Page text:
Burnaby mask company Vitacore is willing to make a large donation of respirators to health-care workers if B.C. starts allowing the wearing of N95 and 99 masks.
The debate over N95 and above respirators and surgical masks continue to gain traction, even deterring volunteers to give out booster immunizations.
Vancouver infectious diseases physician and medical microbiologist Dr. Victor Leung took to Twitter on Dec. 31, saying he had responded to the province's call for volunteers to help provide COVID-19 booster shots.
But he was told he can't wear his own N95 or CAN-99 masks.
"I wrote the provincial intake email and volunteered to administer vaccines in Jan/Feb/March," his tweet said.
"Unfortunately, I can't participate because I can't wear my own N95 or CAN-99. Too bad."
Sean Gallimore wrote yesterday (Jan. 4) on Twitter that he had been told if he arrived for his shift at a vaccination clinic for today in Vancouver, he would be turned away.
"Just been told if I show up for my shift at the vaccination clinic tomorrow in Vancouver in an N95/99, I will be turned away at the door, as will any immunizer or other staff."
Workers in health care settings are usually given surgical face masks.
Gallimore said in a follow-up tweet that clients would be asked to remove their N95, but they would not be required to remove it to enter and get their vaccination.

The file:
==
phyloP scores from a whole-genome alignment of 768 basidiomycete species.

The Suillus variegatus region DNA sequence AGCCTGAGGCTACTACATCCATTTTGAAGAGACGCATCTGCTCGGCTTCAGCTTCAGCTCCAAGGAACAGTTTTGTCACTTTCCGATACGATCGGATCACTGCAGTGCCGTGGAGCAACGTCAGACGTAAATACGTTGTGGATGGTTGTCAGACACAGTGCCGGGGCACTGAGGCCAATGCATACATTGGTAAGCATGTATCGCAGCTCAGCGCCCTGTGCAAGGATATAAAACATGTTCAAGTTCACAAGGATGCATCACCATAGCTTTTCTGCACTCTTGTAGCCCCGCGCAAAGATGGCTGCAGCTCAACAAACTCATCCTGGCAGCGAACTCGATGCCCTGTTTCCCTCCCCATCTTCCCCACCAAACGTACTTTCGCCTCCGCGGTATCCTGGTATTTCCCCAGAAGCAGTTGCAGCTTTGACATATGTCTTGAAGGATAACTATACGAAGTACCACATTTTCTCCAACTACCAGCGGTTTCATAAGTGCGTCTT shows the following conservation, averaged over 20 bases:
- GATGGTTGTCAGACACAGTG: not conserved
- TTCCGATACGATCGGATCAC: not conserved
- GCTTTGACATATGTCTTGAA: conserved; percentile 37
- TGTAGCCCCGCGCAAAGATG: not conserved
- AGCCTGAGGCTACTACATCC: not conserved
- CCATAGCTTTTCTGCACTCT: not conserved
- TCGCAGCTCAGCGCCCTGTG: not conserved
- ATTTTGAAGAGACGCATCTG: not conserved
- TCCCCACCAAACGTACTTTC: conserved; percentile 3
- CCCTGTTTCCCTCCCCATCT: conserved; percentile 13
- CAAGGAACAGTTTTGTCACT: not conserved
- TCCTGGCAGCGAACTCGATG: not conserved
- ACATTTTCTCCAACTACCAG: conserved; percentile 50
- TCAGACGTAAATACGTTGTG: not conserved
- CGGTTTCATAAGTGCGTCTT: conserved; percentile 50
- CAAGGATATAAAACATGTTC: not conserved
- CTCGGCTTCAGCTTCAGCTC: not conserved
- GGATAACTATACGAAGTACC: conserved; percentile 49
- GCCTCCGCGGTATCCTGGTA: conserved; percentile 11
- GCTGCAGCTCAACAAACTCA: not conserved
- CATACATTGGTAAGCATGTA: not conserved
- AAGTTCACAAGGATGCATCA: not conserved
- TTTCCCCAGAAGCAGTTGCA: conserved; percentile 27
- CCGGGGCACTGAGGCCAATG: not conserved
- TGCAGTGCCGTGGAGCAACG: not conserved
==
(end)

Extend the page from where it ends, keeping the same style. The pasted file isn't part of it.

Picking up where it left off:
Vitacore president Mikhail Moore tweeted on New Year's Eve that the company would donate 200,000 N95/N99 respirators to Health Care Workers administering vaccines if the province "immediately changes its policy to allow the protection our HCWs are asking for."
"We need to do everything we can to support our HCWs and the integrity of our healthcare system," Moore wrote.
"This means making evidence-based decisions like the use of N95s.
"Even if the science wasn't clear (and it is), why take the risk?"
Burnaby’s Vitacore Industries Inc. was the first Canadian company to receive Health Canada authorization to produce N95-equivalent respirators on home soil.
Vitacore said it partnered with McMaster University to develop this Canadian N95-equivalent respirator with testing completed by the National Research Council of Canada.
Its single-use fold CAN95 respirators have tested at a higher average particle filtration efficiency than the N95 standard, said the company. Vitacore is also the first company in Canada with an integrated facility producing raw materials and finished products.
Helmed by local business leaders, the privately-held company has quickly grown to a team of 90 employees, including engineers and medical professionals at its state-of-the-art facility in Burnaby.
With files from Chris Campbell, Burnaby NOW